Lovett v. Colvin

Filing 21

DECISION AND ORDER granting 12 Motion for Judgment on the Pleadings; denying 16 Motion for Judgment on the Pleadings. This matter is remanded to the Commissioner for further administrative proceedings. Signed by Hon. Charles J. Siragusa on 12/1/17. (KAP)-CLERK TO FOLLOW UP-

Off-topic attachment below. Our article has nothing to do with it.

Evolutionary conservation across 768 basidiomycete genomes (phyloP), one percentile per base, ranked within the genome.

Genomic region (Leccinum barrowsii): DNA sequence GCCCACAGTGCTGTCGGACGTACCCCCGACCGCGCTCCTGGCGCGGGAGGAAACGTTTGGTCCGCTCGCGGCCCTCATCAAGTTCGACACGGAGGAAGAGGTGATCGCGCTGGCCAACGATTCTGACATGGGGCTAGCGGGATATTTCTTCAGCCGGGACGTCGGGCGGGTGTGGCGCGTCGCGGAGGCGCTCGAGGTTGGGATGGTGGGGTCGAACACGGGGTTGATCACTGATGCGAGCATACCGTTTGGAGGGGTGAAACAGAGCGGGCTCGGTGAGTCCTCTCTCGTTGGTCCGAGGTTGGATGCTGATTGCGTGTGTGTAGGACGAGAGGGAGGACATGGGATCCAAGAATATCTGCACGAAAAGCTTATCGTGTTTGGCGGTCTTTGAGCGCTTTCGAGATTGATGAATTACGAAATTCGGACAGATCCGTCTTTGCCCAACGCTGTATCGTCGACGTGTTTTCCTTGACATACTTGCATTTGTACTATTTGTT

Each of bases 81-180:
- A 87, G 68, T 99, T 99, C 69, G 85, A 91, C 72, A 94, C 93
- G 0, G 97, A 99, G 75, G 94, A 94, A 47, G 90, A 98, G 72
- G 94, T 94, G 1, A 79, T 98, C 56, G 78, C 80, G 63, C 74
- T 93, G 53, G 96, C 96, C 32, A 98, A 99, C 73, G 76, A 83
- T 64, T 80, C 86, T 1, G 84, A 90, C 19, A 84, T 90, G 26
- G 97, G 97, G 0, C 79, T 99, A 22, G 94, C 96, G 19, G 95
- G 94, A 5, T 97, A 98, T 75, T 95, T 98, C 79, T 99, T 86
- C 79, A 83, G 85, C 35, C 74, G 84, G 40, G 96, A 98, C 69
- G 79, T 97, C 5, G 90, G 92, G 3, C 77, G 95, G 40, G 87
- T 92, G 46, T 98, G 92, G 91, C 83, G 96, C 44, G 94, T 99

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UNITED STATES DISTRICT COURT WESTERN DISTRICT OF NEW YORK _______________________________________ BENNIE H. LOVETT, JR., Plaintiff DECISION AND ORDER -vs16-CV-6562 CJS COMMISSIONER OF SOCIAL SECURITY, Defendant. ________________________________________ APPEARANCES For the Plaintiff: Kenneth R. Hiller, Esq. Elizabeth A. Haungs, Esq. Law Offices of Kenneth Hiller 60000 North Bailey Avenue, Suite 1A Amherst, New York 14226 For the Defendant: Heetano Shamsoondar, Esq. Social Security Administration Office of General Counsel 26 Federal Plaza, Room 3904 New York, New York 10278 Kathryn L. Smith, A.U.S.A. Office of the United States Attorney for the Western District of New York 100 State Street Rochester, New York 14614 INTRODUCTION This is an action brought pursuant to 42 U.S.C. § 405(g) to review the final determination of the Commissioner of Social Security (“Commissioner” or “Defendant”), which denied the application of Bennie Lovett (“Plaintiff”) for Social Security Disability 1 Insurance Benefits. Now before the Court is Plaintiff’s motion (Docket No. [#12]) for judgment on the pleadings and Defendant’s cross-motion [#16] for judgment on the pleadings. Plaintiff’s application is granted and Defendant’s application is denied. FACTUAL BACKGROUND The reader is presumed to be familiar with the parties’ submissions, which contain detailed recitations of the pertinent facts. The Court has reviewed the administrative record [#8] and will reference it only as necessary to explain this Decision and Order. Plaintiff, born in 1961, claims to be disabled due primarily to back pain, beginning on April 17, 2012. Prior to the alleged onset date, Plaintiff had completed the Tenth Grade and had worked primarily at janitorial jobs, first at Dansville Junior High School (1998-2000) and later at the State University of New York at Geneseo (20002012). (228, 469). Those janitorial jobs involved heavy lifting. In 2011, Plaintiff injured his back at work while lifting sofas. (314). Plaintiff experienced severe back pain and used a cane to ambulate. Orthopedic surgeon Raman Dhawan, M.D. (“Dhawan”) diagnosed severe spinal stenosis, and performed surgery. After surgery, Plaintiff experienced significant improvement, and was able to walk without a cane or other assistive device. By January 2012, Dhawan had cleared Plaintiff to return to work without any lifting restrictions. In March 2012, Plaintiff returned to Dhawan for routine surgical follow-up, at which time he complained that he was having increased back pain and discomfort, and difficulty bending over and picking up objects. (275). Upon examination Dhawan found that Plaintiff had decreased range of motion. Dhawan advised Plaintiff to use Ibuprofen 2 for pain. On April 20, 2012, Dhawan reported that Plaintiff was continuing to complain of back pain, though without radiculopathy or weakness in the legs. (277). Dhawan noted that following surgery in 2011, Plaintiff had been “doing extremely well,” but then apparently over-exerted himself, resulting in increased pain. (277). Dhawan opined that Plaintiff could continue working, but with with lifting restrictions. (278). However, four days later, on April 24, 2012, Plaintiff returned to Dhawan, “stating that he is unable to carry out lifting 50-100 lbs all the time.” (279). Dhawan provided Plaintiff with a note removing him from work, and asked him to return in six weeks. (279). Dhawan stated that Plaintiff needed to continue with non-operative treatment, and opined that if Plaintiff’s condition did not improve he might “need a fusion surgery [consisting of] L3-S1 interbody fusion.” (279). In May 2012 Plaintiff went to physical therapy treatment, where he complained of constant severe pain. (281-282). On May 22, 2012, Dhawan reported that Plaintiff was complaining of increased “excruciating” back pain after going swimming. (283). Plaintiff claimed to be unable to walk, stand or sit properly. (283). Dhawan requested a CT scan, and opined that Plaintiff should continue with non-operative treatment including over the counter pain and anti-inflammatory medication. (284). On June 5, 2012, a CT scan was taken of Plaintiff’s lumbar spine. (285-286). Dr. Dhawan later summarized the findings as “show[ing] the patient has a good laminectomy from LS3-S1 [(referring to the 2011 surgery)] [and] mild stenosis at L2-L3.” (296). On June 18, 2012, Plaintiff returned to physical therapy and indicated that his 3 pain had improved by 80%. (290) (“The patient reports 80% improvement with pain and ADL tolerance over the last 4 weeks.”). Plaintiff stated that he still had pain radiating down one leg. (290). Plaintiff reportedly stated that he was “eager to return to work,” but did not know if he could handle it yet. (290). The therapist noted “significant improvements in upright posture and . . . decreased trunk lean” while walking. (290). However, just ten days later on June 28, 2012, Plaintiff reportedly told Dhawan that his pain was not improving, and that he wanted to proceed with “fusion” surgery. (294). At that time Plaintiff was taking a combination of Cyclobenzaprine, Oxycodone and Ibuprofen. (294). Upon examination, Plaintiff had antalgic gait and decreased range of movement, but negative straight-leg raising tests and normal strength and sensation. (294). Dhaman indicated that surgery would need to wait until Worker’s Compensation gave approval. (295). In the meantime Dhawan opined that Plaintiff remained “100%” temporarily disabled. (295). On July 23, 2012, Plaintiff’s physical therapists discharged him from further treatment because he had “failed to make significant gains with Physical Therapy.” (298).1 On August 3, 2012, Dhawan commented on the impending surgery by stating that it would consist of “L2-S1 fusion,” and that “[s]ince the patient has developed stenosis at L2-L3 he would also need decompression and fusion at L2-L3.” (297). On September 27, 2012, Dhawan noted that Plaintiff still planned to have surgery and had “marked degenerative changes.” (301). 1 The apparent inconsistency between this report and the prior PT report is not explained. 4 On October 1, 2012, Dhawan performed surgery, to address “L2-S1 lumbar disk herniation.” (315). The surgery involved the removal of the L3-S1 discs and fusion of those sections of spine. (318-321). Following surgery Plaintiff developed “spontaneous [gastrointestinal] bleeding” related to preexisting cirrhosis of the liver. (516). On October 22, 2012, Plaintiff went to his primary care physician, Daniel Curtin, M.D. (“Curtin”), to be checked for liver failure. (517). Curtin opined that Plaintiff was not in liver failure.2 On October 26, 2012, Plaintiff reportedly told Dhawan that he was “doing well,” that his back pain was “getting better,” and that he had no leg pain at all. (354). Dhawan further stated, “The patient has been working,” though he also checked a box on the report indicating that Plaintiff was not working. (354). On November 5, 2012, Plaintiff returned to see Dr. Curtin for a checkup related to liver function and a physical examination. (479). Curtin performed a “complete physical examination” (480), and made no mention of Plaintiff being in pain or discomfort. Curtin also observed that Plaintiff had no problem walking, and that he had a “normal gait.” (480). Curtin stated that Plaintiff appeared “well” and in no acute distress. (479). Plaintiff was able to sit and lie supine. (480). Regarding Plaintiff’s back and spine, Curtin reported: “Spine: unremarkable, normal spine curvature. . . . Upper extremity joints: normal. Lower extremity joints: normal. L-S spines: normal.” (480). 2 However, regarding the cirrhosis, Curtin noted that Plaintiff had only recently stopped drinking and become sober: “He is NOW sober again. Stopped drinking 3-4 weeks ago (after been drinking for last 5 years.”) (518). Such statement is inconsistent with Plaintiff’s contemporaneous medical records pertaining to his back problems, in which he either denied drinking alcohol at all (261) or claimed to drink only occasionally. (314) (“The patient drinks on occasions, but considers himself not to drink at all.”); (356) (“Denies excessive drinking.”). 5 Despite Plaintiff’s recent back surgery, Curtin made no mention of any lingering back problems, and, indeed, the only reference to such surgery was that Plaintiff still had a “left sided drain in place,” which had been placed to address a post-surgery abscess. (480, 328, 344). Curtin recommended that Plaintiff engage in “daily exercise with goal of at least 30 minutes 4 x week.” (480). On December 14, 2012, Dhawan reported that Plaintiff was “doing better” and did “not have any back pain.” (360). Dhawan stated that Plaintiff was walking, but was “still us[ing] a cane.” (360). Upon examination, Dhawan reported “good range of movement” and normal sensation and strength. (360). Dhawan further stated that Plaintiff was able to stand and walk on his toes and heels. (360). On January 24, 2013, Harbinder Toor, M.D. (“Toor”) performed a one-time consultative internal medicine examination at the request of the Commissioner. (465468). Toor reported that Plaintiff appeared to be in “moderate pain,” was using a cane to ambulate, and was also wearing a back brace. (466). Plaintiff displayed an “abnormal, slightly wide-based, unsteady and slightly limping” gait. (466). Plaintiff declined to perform several aspects of the usual examination, including testing of flexion, extension and rotation of the lumbar spine and straight-leg testing, purportedly because he was in too much pain. (467). This is odd and unexplained, as Plaintiff consistently allowed Dhawan to perform range-of-movement tests and straight-legraising tests, even when he claimed to be in “excruciating” pain. (283). Toor noted that Plaintiff had a normal neurologic exam, full strength in the upper and lower extremities, and normal fine motor activity in the hands and fingers. (467). Toor opined as follows: “He has moderate to severe limitations with standing, walking, bending, sitting, and 6 lifting. Pain in the lower back can interfere with his daily physical routine and balance.” (467-468). However, due to the limited nature of the examination, such opinion appears to be based primarily, if not entirely, on Plaintiff’s outward presentation and his subjective statements to Toor, rather than on objective findings. On the same day as Toor’s examination, January 24, 2013, psychologist Angela Stewart, Ph.D. (“Stewart”) performed a one-time psychological evaluation of Plaintiff at the Commissioner’s request, inasmuch as Plaintiff was complaining of depression. (469-473). Plaintiff indicated that he had been depressed since becoming unable to work. (469). Plaintiff indicated that he took “oxycodone 5mg 4 to 6 times a day” for back pain, and also used marijuana three times per day. (469-470). Plaintiff stated that he had difficulty sleeping due to back pain. (469). Plaintiff’s mental examination was essentially normal, except that he had “mildly impaired” attention, concentration and memory. (471). Stewart diagnosed Plaintiff with, inter alia, “adjustment disorder with depressed mood” and “cannabis abuse,” but opined that he did not have “any psychiatric problems that would significantly interfere with his ability to function on a daily basis.” (472). Indeed, Stewart described Plaintiff’s daily activities as follows: He is able to dress, bath, and groom himself, cook and prepare food, do general cleaning, laundry, shopping, driving, and taking public transportation. He needs help from his wife managing money. Socialization: The claimant says he has numerous friends with whom he gets together, watches sports, and talks. His family relationships include his wife, his brother, his sisters, both local and out of town. Hobbies and interests include sports, model cars, and fishing. He spends a typical day by getting up, making coffee. He might go visit his neighbors. He may go to his doctors appointments. Friends might stop by. (471). 7 On February 1, 2013, Dhawan stated: “Patient is doing better. Patient states that his back feels good.” (655). Dhawan stated that Plaintiff’s range of movement was “decreased,” and that he should work on “increas[ing his] range of movement” and walking for exercise. (655). On May 17, 2013, Dhawan noted that Plaintiff claimed to be “doing better” “and on the whole he is doing well.” (800). Upon physical examination, Dhawan stated: “Patient has good range of movement, though decreased. Sensation and strength is normal. He could stand on his toes, could stand on his heels.” (800). On July 19, 2013, Dhawan reported that Plaintiff had “improved significantly” since his surgery, and was doing “extremely well” (647), though he remained “100%” temporarily disabled. (648). On August 30, 2013, Dhawan reported that Plaintiff was “doing very well,” with “some dull pain in his lower back” but no radiculopathy. (643). Plaintiff continued to use cyclobenzaprine and oxycodone. (643). Dhawan stated that Plaintiff had decreased range of movement, but normal sensation and strength in his legs. (643). Dhawan opined that Plaintiff should “cut down on his medication” and “continue with physical therapy of his back” to improve range of movement and strength. (644). On October 4, 2013, Dhawan reported: “[Patient] I doing better. He states that he has minimal discomfort. He has no radiculopathy.” (639). Dhawan stated that Plaintiff’s range of movement was “good” and that straight leg raising tests were negative. (639). Overall, Dhawan opined that Plaintiff was “doing extremely well.” (639). On January 10, 2014, Dhawan reported: “The patient states that he is doing better. He has some dull pain but by and large he is doing better. According to the 8 patient, he is able to carry out most of his activities within restriction. His range of movement is acceptable. When his activity level increases, the patient gets discomfort.” (635). On February 14, 2014, Dhawan stated that Plaintif was “doing better,” and “on the whole, he seems to be doing well.” (630). On March 14, 2014, Dhawan reported that Plaintiff “ha[d] some discomfort in his back,” but was “doing better” and only taking “pain medication on and off.” (627). On April 18, 2014, Plaintiff reportedly told Dhawan that he was “doing better after surgery, but still has some dull pain his back.” (623). Dhawan stated that Plaintiff “should continue with exercises and work on his core muscles,” and “remain[ed] 100% disabled.” (624). On May 23, 2014, Dr. Dhawan reported that Plaintiff was was doing well and walking better, but had dull pain in his back. (619) (“The patient states he is doing well. he denies any radiculopathy. He has some dull pain in his back. He is walking better.”). Dhawan noted that Plaintiff was “not currently working.” (619). Dhawan stated that radiographic studies of the lumbar spine “show excellent fusion between L2 and S1.” (619). Dhawan performed a physical exam and noted, “He has decreased range of movement. He has a negative straight leg raising test. Sensation and strength are normal.” (619). Overall, Dhawan commented that Plaintiff was doing well but had dull back pain. (620). Dhawan stated that Plaintiff remained “100%” temporarily disabled. (620). On July 11, 2014, Dhawan stated that Plaintiff was doing well post-surgery, and was “walking better,” with only “some dull back pain.” (821). Dhawan reported that 9 Plaintiff complained of a restricted range of movement, and that “whenever he tries to over do it, he gets increasing pain.” (821). Dhawan advised Plaintiff to continue exercising and working on his range of movement. (822). On September 12, 2014, Dhawan saw Plaintiff for a “routine visit” and noted that Plaintiff claimed to be “doing well,” with “discomfort in his lower back but no radiculopathy.” (823). Dhawan observed that Plaintiff was “walking well.” (823). Upon examination Plaintiff had decreased range of movement but normal strength and negative straight-leg raising. (823). Dhawan opined that Plaintiff remained “100%” temporarily disabled. (824). On October 24, 2014, Dhawan reported that Plaintiff “just has some back pain and he also gets spasms but by and large he is doing well.” (825). On December 5, 2014, Dhawan stated: “The patient is doing well. His numbness and tingling have resolved. He does not complain of any pain in his legs. He gait is definitely improved but the patient has discomfort in his lower back.” (827). Dhawan stated that Plaintiff’s range of movement was “decreased” but “pain free.” (827). On February 27, 2015, Dhawan reported that Plaintiff was complaining of increasing pain after falling on ice and landing on his back. (32). X-rays showed no fracture or damage to the prior surgical fusion sites. (32). Dhawan stated that Plaintiff “has been using a cane for the last 2-3 weeks.” (32). (This is the only mention of cane in Dhawan’s reports after the December 14, 2012, office visit note.(360)). Dhawan recommended that Plaintiff take pain medication and use heat on his back. On April 3, 2015, Dhawan reported that Plaintiff was “doing well,” and that his “pain is well under control.” (30). Dhawan noted that the x-rays showed that the 2012 10 surgery had achieved an “excellent fusion.” (30). Dhawan stated that Plaintiff was “not currently working.” (30). Dhawan stated: “He has a slightly antalgic gait but he is walking well.” (30). On April 28, 2015, Dhawan signed a residual functional capacity form for Plaintiff relating to “disorders of the spine.” (38-42). However, Dhawan left the vast majority of the form blank. Dhawan stated that Plaintiff had degenerative disc disease and low back pain, and that the prognosis was “good.” (38). Dhawan stated: “Patient is healing well – no radiculopathy but has slight antalgic gait.” (38). Dhawan did not complete any of the sections dealing with Plaintiff’s ability to perform specific activities such as lifting, carrying, standing or sitting, and did not expressly indicate whether or not Plaintiff was able to work. PROCEDURAL BACKGROUND Plaintiff applied for disability benefits, claiming to have become disabled on April 17, 2012. After the Commissioner denied the claim initially, on August 13, 2014, a hearing was conducted before an Administrative Law Judge (“ALJ”). At the hearing, Plaintiff testified to, inter alia, the following: He stopped working because he could not perform the heavy lifting required by his janitorial job (63); he has not tried to find other work since he stopped working in March-April 2012 (63, 64); due to back pain he is unable to perform activities such as walking to the store, “do[ing] stuff around the house,” and enjoying hobbies (64); he experiences no side effects from the medications that he takes (70); his doctors never recommended physical therapy after his surgery in 2012 (70); when his pain flares up it radiates across his lower back and into both legs (71); posturally there is no position that is comfortable for him, which 11 requires him to constantly change position (71); neither pain medications nor heat are particularly effective at relieving his pain (72); he experienced no improvement in symptoms following the 2012 surgery, but rather, his condition “stayed the same” (72); he is unable to perform household chores (73, 82-83); he does not do anything during the day to “occupy his time” except “sit outside”3 (74); he experiences pain from walking a city block, and is able to stand for “about, maybe, 15 minutes” (78); an unspecified doctor told him not to lift more than five pounds following his surgery in 2012 (78); he uses a cane “every day,” to stand and walk (80-81, 86); it is painful for him to carry a half gallon of milk a short distance (81); and he has pain and weakness in his legs (84). A vocational expert (“VE”) also testified at the hearing in response to various hypothetical questions posed by the ALJ and Plaintiff’s counsel. The VE stated that a hypothetical claimant with the residual functional capacity (“RFC”) proposed by the ALJ (described further below) would not be able to perform Plaintiff’s past relevant work, but would be able to perform various jobs categorized as light work. In response to the ALJ’s questioning, the VE further indicated that a hypothetical claimant who needed an “hand-held assistive device . . . for standing and ambulating” would not be able to perform light work, and would be restricted to sedentary work. (90). At the close of the hearing Plaintiff’s counsel argued, inter alia, that Plaintiff is limited to sedentary work at most, and that given Plaintiff’s age, education and work experience, the Grids would direct a finding of disability. (93-94). On February 4, 2015, the ALJ issued his Decision, finding that Plaintiff was not 3 Plaintiff gave this answer in response to being asked whether he watches television, reads books or has other hobbies. (74). 12 disabled at any time between the alleged date of onset (April 17, 2012) and the date of his decision. Applying the familiar five-step sequential analysis used to evaluate social security disability claims, the ALJ found, at step one, that Plaintiff had not engaged in substantial gainful activity since the alleged onset date. (15). At step two, the ALJ found that Plaintiff had a single severe impairment: “degenerative disc disease-lumbar status post fusion.” (15). The ALJ further found that Plaintiff had non-severe impairments, including hepatitis C, cirrhosis of the liver, a history of polysubstance abuse, depression and anxiety. (15-16). At step three, the ALJ found that Plaintiff’s impairments did not meet-or-medically-equal a listed impairment. (17). Before reaching step four of the sequential analysis, the ALJ found that Plaintiff had the residual functional capacity (“RFC”) to perform light work as defined in 20 CFR 404.1567(b) except [that he] is prohibited from climbing ladders, ramps, and scaffolds. Further, the claimant would need to avoid slippery and uneven surfaces, hazardous machinery, and unprotected heights. Finally, the claimant is limited to occasional climbing of ramps and stairs, balancing, stooping, kneeling, crouching, and crawling. (17). In explaining that determination, the ALJ reviewed the medical evidence, including Dhawan’s notes, Toor’s report and various diagnostic test results. (17-19). The ALJ also reviewed Plaintiff’s subjective allegations concerning his abilities, including his claim that he needed a cane to ambulate. (17-18). The ALJ stated that he gave “some weight” to Dhawan’s opinion, rendered in January 2012 (following Plaintiff’s first surgery), that Plaintiff “could return to work without restrictions despite the 13 diagnosis of lumbar spinal stenosis.” (19). The ALJ stated that he gave only “little weight” to Toor’s opinion, because it was a one-time examination, and because the findings were “not fully consistent with the totality of the medical records,” “especially the x-rays that reflected normal findings.” (19). These “x-rays” cited by the ALJ were Ex. 1F at pp. 14 (x-ray taken on October 7, 2011)4 & 35 (CT scan taken on June 5, 2012)5, and Ex. 7F at p. 11 (x-rays taken after the 2012 surgery, showing “good fusion.”)6. The ALJ found that Plaintiff’s subjective allegations were “not entirely credible” and “not consistent.” (18). At step four of the sequential analysis, the ALJ found that Plaintiff is not capable of performing his past relevant work as a janitor. (19-20). However, the ALJ found at step five that Plaintiff could perform light jobs identified by the VE, namely, small parts assembler, inspector/hand packager, and assembly-machine tender. (20). Consequently, the ALJ found that Plaintiff is not disabled. Plaintiff appealed to the Appeals Council, and submitted additional medical records consisting of notes from Drs. Dhawan and Curtin. (2, 5). However, the Appeals Council declined to review the ALJ’s determination. (1). On August 11, 2016, Plaintiff commenced this action. On April 14, 2017, Plaintiff filed the subject motion [#12] for judgment on the pleadings, and on July 20, 2017, Defendant filed the subject cross-motion [#16] for judgment on the pleadings. On November 30, 2017, counsel for the parties appeared for oral argument, with 4 Referred to in Dhawan’s notes, Record at p. 265 5 Record at p. 285. 6 Referred to in Dhawan’s notes, Record at p. 627. 14 Defendant’s counsel appearing by telephone with the Court’s permission. STANDARDS OF LAW 42 U.S.C. § 405(g) states, in relevant part, that “[t]he findings of the Commissioner of Social security as to any fact, if supported by substantial evidence, shall be conclusive.” The issue to be determined by this Court is whether the Commissioner’s conclusions “are supported by substantial evidence in the record as a whole or are based on an erroneous legal standard.” Schaal v. Apfel, 134 F.3d 496, 501 (2d Cir. 1998). Substantial evidence is defined as “more than a mere scintilla. It means such relevant evidence as a reasonable mind might accept as adequate to support a conclusion.” Id. DISCUSSION Plaintiff contends that this action must be remanded for two reasons. First, Plaintiff alleges that the ALJ erred when making his RFC determination (that Plaintiff could perform less than a full range of light work), because he did not “evaluate Plaintiff’s need for a cane.”7 According to Plaintiff, the ALJ “completely ignored” the issue of “whether or not Plaintiff need[s] a cane.”8 Plaintiff contends that this is a “crucial” issue, because if he must use a cane to stand and walk, as he claims, then he is restricted to sedentary work at most, and would therefore be found disabled under the grids, due to his age, education and work experience. Second, Plaintiff contends that the ALJ erred in making his RFC determination, 7 Pl. Memo of Law [#12-1] at p. 8. 8 Pl. Memo of Law [#12-1] at p. 9. 15 because it is “unsupported by any medical opinion.”9 More specifically, Plaintiff contends that the ALJ erred by giving “some weight” to an “outdated opinion” by Dr. Dhawan, and by giving only “little weight” to Toor’s opinion, “le[aving] the ALJ with no more than his lay opinion to interpret the functional effect of Plaintiff’s lumbar spinal impairments status post two surgeries.”10 Plaintiff further contends that the ALJ’s attempt to draw conclusions about his functional abilities from raw x-ray results “is suspect” and erroneous.11 Defendant responds that the ALJ’s decision applied the correct legal standards and is supported by substantial evidence. For example, Defendant maintains that the ALJ properly considered whether Plaintiff needed to use a cane, and determined that he did not.12 Defendant further contends that the RFC determination is supported by medical evidence, considering the record as a whole, “including treatment notes from Dr. Dhawan and Dr. Curtin,” and “Plaintiff’s self-reported activities of daily living.” 13 As the Court observed during oral argument, this might have been an easier case for the ALJ to resolve if Dr. Dhawan had completed the RFC evaluation that he was provided in April 2015. Why Dhawan elected not to do so is unclear. However, the most-likely explanation may be that he intended the limited information that he included 9 Pl. Memo of Law [#12-1] at p. 11. 10 Pl. Memo of Law [#12-1] at p. 11 (citing Balsamo v. Chater, 142 F.3d 75, 81 (2d Cir. 1998) for the proposition that “[w]hile an ALJ may pick and choose between various medical opinions, she [sic] may not substitute her [sic] own medical judgment for that of a medical expert.”). 11 Pl. Memo of Law [#12-1] at p. 13. 12 Def. Memo of Law [#16-1] at pp. 13-15. 13 Def. Memo of Law [#16-1] at pp. 16-17. 16 in the report to convey that Plaintiff is not disabled. Indeed, the only residual problem that Dhawan identified was Plaintiff’s “slight antalgic gait.” (38). Certainly, the report does not indicate that Plaintiff is disabled. Dhawan’s office notes similarly never explicitly discuss Plaintiff’s residual functional capacity for work following the 2012 surgery. At most, the notes indicate that Plaintiff remained 100% temporarily disabled, though that could easily mean only that Plaintiff was not able to return to his usual job as a janitor, which required heavy lifting. In that regard, Dhawan repeatedly noted that Plaintiff was not “currently working,” as opposed to stating that Plaintiff was unable to ever work again. However, while Dhawan’s notes never expressly indicate whether Plaintiff can perform light work, they could support such a finding. In that regard, after Plaintiff’s first successful surgery in 2011, Dhawan cleared Plaintiff to return to work without restrictions, even though he knew that Plaintiff’s work involved lifting up to 100 pounds. Although Plaintiff subsequently over-exerted himself, necessitating the second surgery in 2012, Dhawan opined that the second surgery was a great success, and he documented Plaintiff’s steady improvement during the months and years that followed.14 Indeed, Dhawan’s notes suggest that following the period of recovery after the second surgery, Plaintiff’s only remaining problems were some restriction in range of movement, some lingering discomfort in the low back (which was controlled with medication), and a need for further physical conditioning. In other words, it appears 14 The only exception to this is the termporary setback that Plaintiff experienced after he fell on ice in 2015. Consequently, Plaintiff’s insistence that his condition never improved after the second surgery (72) seems entirely inconsistent with Dhawan’s recorded observations. 17 from Dhawan’s notes that Plaintiff came within reach of his baseline following his first successful surgery.15 Consequently, although Plaintiff continued to complain of lingering discomfort and dull pain in his back following the second surgery, and while Dhawan continued to opine that Plaintiff was temporarily disabled from performing his heavy janitorial job, it seems likely that Plaintiff nevertheless regained the ability to perform less-taxing work. Furthermore, Plaintiff’s statements to Dr. Stewart indicate that after the second surgery he remained capable of performing extensive activities of daily living. (471). Nevertheless, the Court agrees with Plaintiff that the ALJ’s RFC determination is erroneous insofar as it appears to be unsupported by medical evidence. To begin with, the Court agrees with Plaintiff that the ALJ erred by choosing to rely upon an outdated opinion from Dr. Dhawan. As Defendant admits, Dhawan’s opinion in January 2012 that Plaintiff could return to work without restrictions “was given prior to Plaintiff’s alleged onset date,”16 and as such, it has little relevance to the ALJ’s determination in this particular case. Consequently, the ALJ’s decision to place emphasis on this report (19), without an accompanying acknowledgment that Plaintiff’s condition subsequently deteriorated to the point that he needed additional surgery, suggests error. In this same vein, the Court agrees with Plaintiff that the ALJ erred in choosing to rely upon “x-rays that reflected normal findings” when assessing Plaintiff’s credibility 15 Moreover, as discused above the results of Curtin’s complete physical examination in November 2012 were essentially normal. (479-480). 16 Def. Memo of Law [#16-1] at pp. 17-18. 18 and Toor’s report.17 In this regard, not only did the ALJ err in attempting to rely upon his own layman’s interpretation of the radiological findings, but he reached the wrong conclusion. At least, he reached a conclusion that was opposite of that reached by Dr. Dhawan, who is a spinal surgeon. In particular, while the ALJ asserted that the radiological reports (x-ray, CT scan) “reflected normal findings” (19), Dhawan interpreted some of these same reports, in conjunction with Plaintiff’s continued complaints of pain, as indicating that Plaintiff required additional spinal-fusion surgery.18 In sum, the ALJ does not explain why, if the reports showed normal findings, Dhawan cited them when documenting why surgery was necessary.19 Accordingly, the Court concludes that insofar as the ALJ relied upon his own interpretation of the radiological reports to evaluate Toor’s report and to assess Plaintiff’s credibility, he committed error that requires a remand. Regarding Plaintiff’s argument that the ALJ failed to consider whether he needed a cane to ambulate, a court could properly find both that the ALJ’s decision implicitly found that Plaintiff does not need a cane to ambulate, and that there is substantial 17 As discussed above, there were other reasons why he could have done so. Most notably, Plaintiff’s presentation at the consultation with Toor was entirely inconsistent with his presentation during multiple office visits with Dhawan (and Curtin) at around the same time. 18 The “x-rays” cited by the ALJ were Ex. 1F at pp. 14 (x-ray taken on October 7, 2011) & 35 (CT scan taken on June 5, 2012), and Ex. 7F at p. 11 (x-rays taken after the 2012 surgery, showing “good fusion.”). The first of these was taken prior to the alleged onset of disability and has little relevance to the issue of disability. The third report was obtained after the second surgery, and showed that Plaintiff’s spine had been successfully fused, but did not address his ongoing level of disability, if any. The second report, which was an MRI report referred to at page (296) of the record, purportedly showed “mild stenosis at L2-L3,” which Dhawan later surgically corrected. To be fair to the ALJ, the Court itself was somewhat confused when Dhawan initially indicated that the June 5, 2012, CT scan showed “mild stenosis at L2-L3” (296), but later opined that the radiologic evidence showed “marked degenerative changes.” (301). Nevertheless, it does not appear that the ALJ accurately interpreted the subject reports. 19 The Worker’s Compensation doctors apparently agreed with Dr. Dhawan’s interpretation of the reports. 19 evidence in the record to support such a finding. Nevertheless, and inasmuch as the case is being remanded anyway, this Court agrees with Plaintiff that the ALJ’s decision in this case is unnecessarily vague on this point, particularly in light of the unique facts of this case and the ALJ’s clear awareness of the importance of this potentiallydispositive issue. (89). Accordingly, upon remand the Commissioner should clarify this issue. CONCLUSION Plaintiff’s application for judgment on the pleadings [#12] is granted, and defendant’s cross-motion [#16] is denied. The matter is remanded to the Commissioner for further administrative proceedings. So Ordered. Dated: Rochester, New York December 1, 2017 ENTER: /s/ Charles J. Siragusa CHARLES J. SIRAGUSA United States District Judge 20